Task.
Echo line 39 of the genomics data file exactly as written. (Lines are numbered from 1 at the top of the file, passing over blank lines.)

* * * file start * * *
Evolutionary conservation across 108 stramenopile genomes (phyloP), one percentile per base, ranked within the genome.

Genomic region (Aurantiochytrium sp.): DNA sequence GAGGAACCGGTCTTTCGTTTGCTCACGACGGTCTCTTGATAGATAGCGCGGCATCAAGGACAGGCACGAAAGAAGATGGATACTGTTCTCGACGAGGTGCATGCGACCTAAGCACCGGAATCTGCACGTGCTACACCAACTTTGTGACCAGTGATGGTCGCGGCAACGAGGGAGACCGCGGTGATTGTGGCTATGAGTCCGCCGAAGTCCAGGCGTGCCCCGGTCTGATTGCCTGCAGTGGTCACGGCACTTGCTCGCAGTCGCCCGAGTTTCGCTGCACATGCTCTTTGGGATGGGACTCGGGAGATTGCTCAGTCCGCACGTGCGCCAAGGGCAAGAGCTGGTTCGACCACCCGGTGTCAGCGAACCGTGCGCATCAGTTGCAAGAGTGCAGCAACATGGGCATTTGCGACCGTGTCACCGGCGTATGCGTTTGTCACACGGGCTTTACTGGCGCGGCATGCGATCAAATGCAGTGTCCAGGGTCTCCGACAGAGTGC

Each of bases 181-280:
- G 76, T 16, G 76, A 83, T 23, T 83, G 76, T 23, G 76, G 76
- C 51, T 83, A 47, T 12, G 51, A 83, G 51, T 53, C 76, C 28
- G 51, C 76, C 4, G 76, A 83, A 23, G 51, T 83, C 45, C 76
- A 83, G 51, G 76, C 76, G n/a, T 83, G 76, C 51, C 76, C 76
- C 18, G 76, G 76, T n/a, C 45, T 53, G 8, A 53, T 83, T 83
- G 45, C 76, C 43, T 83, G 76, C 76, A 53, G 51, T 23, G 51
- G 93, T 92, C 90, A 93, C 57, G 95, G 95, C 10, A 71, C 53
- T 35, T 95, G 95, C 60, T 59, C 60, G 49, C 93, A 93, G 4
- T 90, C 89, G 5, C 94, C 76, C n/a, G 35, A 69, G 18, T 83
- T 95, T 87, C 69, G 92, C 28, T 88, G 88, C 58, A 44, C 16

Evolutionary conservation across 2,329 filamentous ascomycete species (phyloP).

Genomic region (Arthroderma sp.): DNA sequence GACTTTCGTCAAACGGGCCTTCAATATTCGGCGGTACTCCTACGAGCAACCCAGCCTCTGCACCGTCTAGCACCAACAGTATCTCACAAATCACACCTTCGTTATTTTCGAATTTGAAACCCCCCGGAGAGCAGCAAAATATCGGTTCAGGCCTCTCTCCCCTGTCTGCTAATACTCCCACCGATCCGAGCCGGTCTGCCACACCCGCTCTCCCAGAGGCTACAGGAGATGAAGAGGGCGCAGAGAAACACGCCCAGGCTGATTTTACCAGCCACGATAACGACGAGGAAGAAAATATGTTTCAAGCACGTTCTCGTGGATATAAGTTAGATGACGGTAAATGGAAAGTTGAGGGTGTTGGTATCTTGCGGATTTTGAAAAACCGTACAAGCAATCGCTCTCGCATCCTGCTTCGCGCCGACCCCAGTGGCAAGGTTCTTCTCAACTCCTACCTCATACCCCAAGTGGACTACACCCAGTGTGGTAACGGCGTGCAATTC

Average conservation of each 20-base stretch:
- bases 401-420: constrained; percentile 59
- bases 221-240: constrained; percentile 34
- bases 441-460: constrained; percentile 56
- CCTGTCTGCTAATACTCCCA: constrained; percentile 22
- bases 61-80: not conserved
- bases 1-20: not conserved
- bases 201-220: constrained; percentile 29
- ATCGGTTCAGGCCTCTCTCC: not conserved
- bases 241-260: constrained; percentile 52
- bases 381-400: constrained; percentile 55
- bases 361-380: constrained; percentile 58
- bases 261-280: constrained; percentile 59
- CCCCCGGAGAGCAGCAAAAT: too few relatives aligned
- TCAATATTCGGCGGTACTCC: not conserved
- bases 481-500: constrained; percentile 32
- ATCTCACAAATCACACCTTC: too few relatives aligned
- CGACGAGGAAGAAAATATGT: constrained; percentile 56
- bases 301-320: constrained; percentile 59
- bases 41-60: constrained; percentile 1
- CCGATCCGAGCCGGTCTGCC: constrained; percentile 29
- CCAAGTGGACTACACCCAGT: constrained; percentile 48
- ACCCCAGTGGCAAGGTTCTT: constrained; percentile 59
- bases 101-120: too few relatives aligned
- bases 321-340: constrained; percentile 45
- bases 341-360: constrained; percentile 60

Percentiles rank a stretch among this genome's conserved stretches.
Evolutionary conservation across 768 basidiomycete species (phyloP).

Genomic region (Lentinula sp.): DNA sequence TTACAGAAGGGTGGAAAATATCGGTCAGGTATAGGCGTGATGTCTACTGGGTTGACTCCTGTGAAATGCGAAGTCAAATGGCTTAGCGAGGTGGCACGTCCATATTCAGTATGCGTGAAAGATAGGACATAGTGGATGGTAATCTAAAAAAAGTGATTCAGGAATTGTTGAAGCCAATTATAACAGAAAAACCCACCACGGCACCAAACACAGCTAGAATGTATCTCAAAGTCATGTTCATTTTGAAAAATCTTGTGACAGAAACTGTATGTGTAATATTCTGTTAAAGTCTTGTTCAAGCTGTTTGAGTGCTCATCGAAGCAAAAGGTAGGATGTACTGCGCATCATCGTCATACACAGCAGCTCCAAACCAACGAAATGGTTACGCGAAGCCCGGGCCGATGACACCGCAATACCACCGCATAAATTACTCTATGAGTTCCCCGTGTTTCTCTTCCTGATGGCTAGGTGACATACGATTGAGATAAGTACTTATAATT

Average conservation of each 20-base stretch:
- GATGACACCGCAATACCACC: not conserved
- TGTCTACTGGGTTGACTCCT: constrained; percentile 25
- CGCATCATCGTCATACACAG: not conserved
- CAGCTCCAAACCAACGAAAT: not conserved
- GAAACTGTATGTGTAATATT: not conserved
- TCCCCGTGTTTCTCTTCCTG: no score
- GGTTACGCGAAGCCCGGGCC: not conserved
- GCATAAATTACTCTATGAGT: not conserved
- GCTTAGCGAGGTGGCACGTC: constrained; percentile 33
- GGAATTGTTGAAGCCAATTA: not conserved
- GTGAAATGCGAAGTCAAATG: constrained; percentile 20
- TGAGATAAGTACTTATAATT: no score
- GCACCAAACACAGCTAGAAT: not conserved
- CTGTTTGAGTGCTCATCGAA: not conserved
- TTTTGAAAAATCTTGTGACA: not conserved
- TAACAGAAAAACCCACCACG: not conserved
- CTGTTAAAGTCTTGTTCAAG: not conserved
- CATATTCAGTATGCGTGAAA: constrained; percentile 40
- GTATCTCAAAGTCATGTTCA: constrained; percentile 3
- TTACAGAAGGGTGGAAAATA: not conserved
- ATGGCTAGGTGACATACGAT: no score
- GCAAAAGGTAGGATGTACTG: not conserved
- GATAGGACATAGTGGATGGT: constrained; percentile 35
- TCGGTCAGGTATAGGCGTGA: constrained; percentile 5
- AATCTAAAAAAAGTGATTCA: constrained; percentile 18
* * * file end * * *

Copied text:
- bases 101-120: too few relatives aligned